Heimbach, et al. v. Amazon.com, et al. (majority)Annotate this Case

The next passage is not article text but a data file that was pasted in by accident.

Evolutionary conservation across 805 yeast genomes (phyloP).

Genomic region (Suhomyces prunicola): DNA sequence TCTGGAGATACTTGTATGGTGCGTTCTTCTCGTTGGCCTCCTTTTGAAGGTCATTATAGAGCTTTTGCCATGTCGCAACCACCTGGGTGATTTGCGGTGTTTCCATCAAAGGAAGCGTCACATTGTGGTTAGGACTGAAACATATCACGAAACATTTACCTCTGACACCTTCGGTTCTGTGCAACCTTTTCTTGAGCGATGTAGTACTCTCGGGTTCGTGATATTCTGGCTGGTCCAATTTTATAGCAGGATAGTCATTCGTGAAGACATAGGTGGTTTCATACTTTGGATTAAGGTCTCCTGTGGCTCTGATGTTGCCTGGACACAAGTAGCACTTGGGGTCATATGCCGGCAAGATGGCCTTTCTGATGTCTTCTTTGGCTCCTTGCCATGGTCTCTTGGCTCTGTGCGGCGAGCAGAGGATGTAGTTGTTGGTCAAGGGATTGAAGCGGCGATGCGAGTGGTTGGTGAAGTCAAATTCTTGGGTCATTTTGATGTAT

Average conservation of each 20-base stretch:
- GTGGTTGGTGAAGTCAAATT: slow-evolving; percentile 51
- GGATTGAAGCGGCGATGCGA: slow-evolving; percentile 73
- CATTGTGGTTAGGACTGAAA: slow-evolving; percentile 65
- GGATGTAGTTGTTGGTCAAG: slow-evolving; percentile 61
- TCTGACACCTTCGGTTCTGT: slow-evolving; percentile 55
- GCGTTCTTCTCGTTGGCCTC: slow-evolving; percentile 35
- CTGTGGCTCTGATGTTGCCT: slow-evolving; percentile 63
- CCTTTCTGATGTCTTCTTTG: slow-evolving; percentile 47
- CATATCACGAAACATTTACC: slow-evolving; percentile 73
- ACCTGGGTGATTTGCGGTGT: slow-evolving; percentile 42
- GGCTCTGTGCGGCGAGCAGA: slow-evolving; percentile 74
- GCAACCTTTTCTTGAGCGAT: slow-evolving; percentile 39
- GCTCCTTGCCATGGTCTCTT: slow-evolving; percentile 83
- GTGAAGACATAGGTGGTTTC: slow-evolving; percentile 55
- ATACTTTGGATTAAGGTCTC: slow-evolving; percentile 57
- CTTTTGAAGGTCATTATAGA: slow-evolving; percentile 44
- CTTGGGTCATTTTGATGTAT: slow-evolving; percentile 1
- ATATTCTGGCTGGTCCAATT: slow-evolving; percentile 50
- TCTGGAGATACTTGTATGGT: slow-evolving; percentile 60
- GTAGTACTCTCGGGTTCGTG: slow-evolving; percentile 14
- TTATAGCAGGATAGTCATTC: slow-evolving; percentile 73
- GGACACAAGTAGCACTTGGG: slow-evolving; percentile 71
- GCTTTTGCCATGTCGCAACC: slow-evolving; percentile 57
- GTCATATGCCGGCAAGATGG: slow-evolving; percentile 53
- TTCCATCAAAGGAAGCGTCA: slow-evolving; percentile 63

The Sixth Circuit Court of Appeals certified two questions to the Pennsylvania Supreme Court: (1) whether time spent on an employer’s premises waiting to undergo, and undergoing, mandatory security screening is compensable as “hours worked” within the meaning of the Pennsylvania Minimum Wage Act1 (“PMWA”); and (2) whether the doctrine of de minimis non curat lex, as described in Anderson v. Mt. Clemens Pottery Co., 328 U.S. 680 (1946), applied to bar claims brought under the PMWA. This case arose out of a class action suit for unpaid wages brought by Appellants Neil Heimbach and Karen Salasky (“Employees”) who worked for Appellees (collectively “Amazon”) at Amazon’s warehouse facility in Pennsylvania. The Supreme Court replied: (1) time spent on an employer’s premises waiting to undergo, and undergoing, mandatory security screening constituted “hours worked” under the PMWA; and (2) there exists no de minimis exception to the PMWA.